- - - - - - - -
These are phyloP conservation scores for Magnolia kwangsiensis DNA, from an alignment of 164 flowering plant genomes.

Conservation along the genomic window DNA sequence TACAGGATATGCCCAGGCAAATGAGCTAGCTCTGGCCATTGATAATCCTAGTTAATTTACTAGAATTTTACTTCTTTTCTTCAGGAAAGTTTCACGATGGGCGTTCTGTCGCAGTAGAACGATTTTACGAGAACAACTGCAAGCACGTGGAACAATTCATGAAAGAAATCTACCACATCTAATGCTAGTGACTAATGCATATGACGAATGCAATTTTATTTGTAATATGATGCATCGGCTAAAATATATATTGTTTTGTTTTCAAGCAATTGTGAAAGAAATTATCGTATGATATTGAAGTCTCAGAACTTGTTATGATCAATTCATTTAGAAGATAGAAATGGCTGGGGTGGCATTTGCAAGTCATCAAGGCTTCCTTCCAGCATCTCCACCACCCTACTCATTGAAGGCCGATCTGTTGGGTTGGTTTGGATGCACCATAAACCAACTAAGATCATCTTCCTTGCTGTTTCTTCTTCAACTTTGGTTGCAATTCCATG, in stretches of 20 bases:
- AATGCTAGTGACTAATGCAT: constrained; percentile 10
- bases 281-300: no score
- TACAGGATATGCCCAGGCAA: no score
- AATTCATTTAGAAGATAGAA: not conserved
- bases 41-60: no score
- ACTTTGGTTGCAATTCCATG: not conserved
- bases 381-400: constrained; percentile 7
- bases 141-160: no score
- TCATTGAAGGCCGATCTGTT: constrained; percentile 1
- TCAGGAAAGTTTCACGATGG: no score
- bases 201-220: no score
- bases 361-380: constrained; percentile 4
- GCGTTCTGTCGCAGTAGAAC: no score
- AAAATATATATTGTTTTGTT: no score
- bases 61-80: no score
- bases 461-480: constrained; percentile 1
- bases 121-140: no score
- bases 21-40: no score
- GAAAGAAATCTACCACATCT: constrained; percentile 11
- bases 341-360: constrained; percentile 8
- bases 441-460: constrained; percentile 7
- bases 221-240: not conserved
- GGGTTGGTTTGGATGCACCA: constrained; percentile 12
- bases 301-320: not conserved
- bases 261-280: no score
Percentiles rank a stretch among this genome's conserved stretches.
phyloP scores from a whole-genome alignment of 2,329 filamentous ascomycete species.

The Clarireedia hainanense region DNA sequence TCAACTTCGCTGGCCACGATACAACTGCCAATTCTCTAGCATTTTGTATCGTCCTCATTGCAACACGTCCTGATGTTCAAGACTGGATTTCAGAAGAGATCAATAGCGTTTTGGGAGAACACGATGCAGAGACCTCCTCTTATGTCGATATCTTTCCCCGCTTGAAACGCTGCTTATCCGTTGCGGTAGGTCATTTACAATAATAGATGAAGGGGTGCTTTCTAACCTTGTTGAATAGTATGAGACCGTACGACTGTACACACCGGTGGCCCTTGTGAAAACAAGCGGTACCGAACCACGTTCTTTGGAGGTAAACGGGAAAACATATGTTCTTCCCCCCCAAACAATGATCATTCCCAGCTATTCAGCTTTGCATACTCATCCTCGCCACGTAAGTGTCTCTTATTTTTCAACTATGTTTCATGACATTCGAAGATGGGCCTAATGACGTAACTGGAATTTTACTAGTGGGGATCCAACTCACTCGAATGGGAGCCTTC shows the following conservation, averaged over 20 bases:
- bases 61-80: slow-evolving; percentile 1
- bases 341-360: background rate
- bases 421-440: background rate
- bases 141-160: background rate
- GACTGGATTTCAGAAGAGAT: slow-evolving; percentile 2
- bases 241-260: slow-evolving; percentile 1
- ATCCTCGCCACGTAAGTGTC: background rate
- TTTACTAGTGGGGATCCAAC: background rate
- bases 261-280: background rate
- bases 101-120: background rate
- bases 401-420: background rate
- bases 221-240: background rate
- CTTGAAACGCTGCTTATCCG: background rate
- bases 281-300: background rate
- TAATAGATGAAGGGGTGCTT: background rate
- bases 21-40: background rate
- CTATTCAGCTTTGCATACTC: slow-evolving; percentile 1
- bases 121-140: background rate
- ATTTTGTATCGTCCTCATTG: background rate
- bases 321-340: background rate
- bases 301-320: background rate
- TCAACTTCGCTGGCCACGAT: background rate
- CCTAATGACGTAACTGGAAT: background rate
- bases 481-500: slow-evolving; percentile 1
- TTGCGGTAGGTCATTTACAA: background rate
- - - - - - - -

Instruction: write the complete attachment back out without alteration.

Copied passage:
These are phyloP conservation scores for Magnolia kwangsiensis DNA, from an alignment of 164 flowering plant genomes.

Conservation along the genomic window DNA sequence TACAGGATATGCCCAGGCAAATGAGCTAGCTCTGGCCATTGATAATCCTAGTTAATTTACTAGAATTTTACTTCTTTTCTTCAGGAAAGTTTCACGATGGGCGTTCTGTCGCAGTAGAACGATTTTACGAGAACAACTGCAAGCACGTGGAACAATTCATGAAAGAAATCTACCACATCTAATGCTAGTGACTAATGCATATGACGAATGCAATTTTATTTGTAATATGATGCATCGGCTAAAATATATATTGTTTTGTTTTCAAGCAATTGTGAAAGAAATTATCGTATGATATTGAAGTCTCAGAACTTGTTATGATCAATTCATTTAGAAGATAGAAATGGCTGGGGTGGCATTTGCAAGTCATCAAGGCTTCCTTCCAGCATCTCCACCACCCTACTCATTGAAGGCCGATCTGTTGGGTTGGTTTGGATGCACCATAAACCAACTAAGATCATCTTCCTTGCTGTTTCTTCTTCAACTTTGGTTGCAATTCCATG, in stretches of 20 bases:
- AATGCTAGTGACTAATGCAT: constrained; percentile 10
- bases 281-300: no score
- TACAGGATATGCCCAGGCAA: no score
- AATTCATTTAGAAGATAGAA: not conserved
- bases 41-60: no score
- ACTTTGGTTGCAATTCCATG: not conserved
- bases 381-400: constrained; percentile 7
- bases 141-160: no score
- TCATTGAAGGCCGATCTGTT: constrained; percentile 1
- TCAGGAAAGTTTCACGATGG: no score
- bases 201-220: no score
- bases 361-380: constrained; percentile 4
- GCGTTCTGTCGCAGTAGAAC: no score
- AAAATATATATTGTTTTGTT: no score
- bases 61-80: no score
- bases 461-480: constrained; percentile 1
- bases 121-140: no score
- bases 21-40: no score
- GAAAGAAATCTACCACATCT: constrained; percentile 11
- bases 341-360: constrained; percentile 8
- bases 441-460: constrained; percentile 7
- bases 221-240: not conserved
- GGGTTGGTTTGGATGCACCA: constrained; percentile 12
- bases 301-320: not conserved
- bases 261-280: no score
Percentiles rank a stretch among this genome's conserved stretches.
phyloP scores from a whole-genome alignment of 2,329 filamentous ascomycete species.

The Clarireedia hainanense region DNA sequence TCAACTTCGCTGGCCACGATACAACTGCCAATTCTCTAGCATTTTGTATCGTCCTCATTGCAACACGTCCTGATGTTCAAGACTGGATTTCAGAAGAGATCAATAGCGTTTTGGGAGAACACGATGCAGAGACCTCCTCTTATGTCGATATCTTTCCCCGCTTGAAACGCTGCTTATCCGTTGCGGTAGGTCATTTACAATAATAGATGAAGGGGTGCTTTCTAACCTTGTTGAATAGTATGAGACCGTACGACTGTACACACCGGTGGCCCTTGTGAAAACAAGCGGTACCGAACCACGTTCTTTGGAGGTAAACGGGAAAACATATGTTCTTCCCCCCCAAACAATGATCATTCCCAGCTATTCAGCTTTGCATACTCATCCTCGCCACGTAAGTGTCTCTTATTTTTCAACTATGTTTCATGACATTCGAAGATGGGCCTAATGACGTAACTGGAATTTTACTAGTGGGGATCCAACTCACTCGAATGGGAGCCTTC shows the following conservation, averaged over 20 bases:
- bases 61-80: slow-evolving; percentile 1
- bases 341-360: background rate
- bases 421-440: background rate
- bases 141-160: background rate
- GACTGGATTTCAGAAGAGAT: slow-evolving; percentile 2
- bases 241-260: slow-evolving; percentile 1
- ATCCTCGCCACGTAAGTGTC: background rate
- TTTACTAGTGGGGATCCAAC: background rate
- bases 261-280: background rate
- bases 101-120: background rate
- bases 401-420: background rate
- bases 221-240: background rate
- CTTGAAACGCTGCTTATCCG: background rate
- bases 281-300: background rate
- TAATAGATGAAGGGGTGCTT: background rate
- bases 21-40: background rate
- CTATTCAGCTTTGCATACTC: slow-evolving; percentile 1
- bases 121-140: background rate
- ATTTTGTATCGTCCTCATTG: background rate
- bases 321-340: background rate
- bases 301-320: background rate
- TCAACTTCGCTGGCCACGAT: background rate
- CCTAATGACGTAACTGGAAT: background rate
- bases 481-500: slow-evolving; percentile 1
- TTGCGGTAGGTCATTTACAA: background rate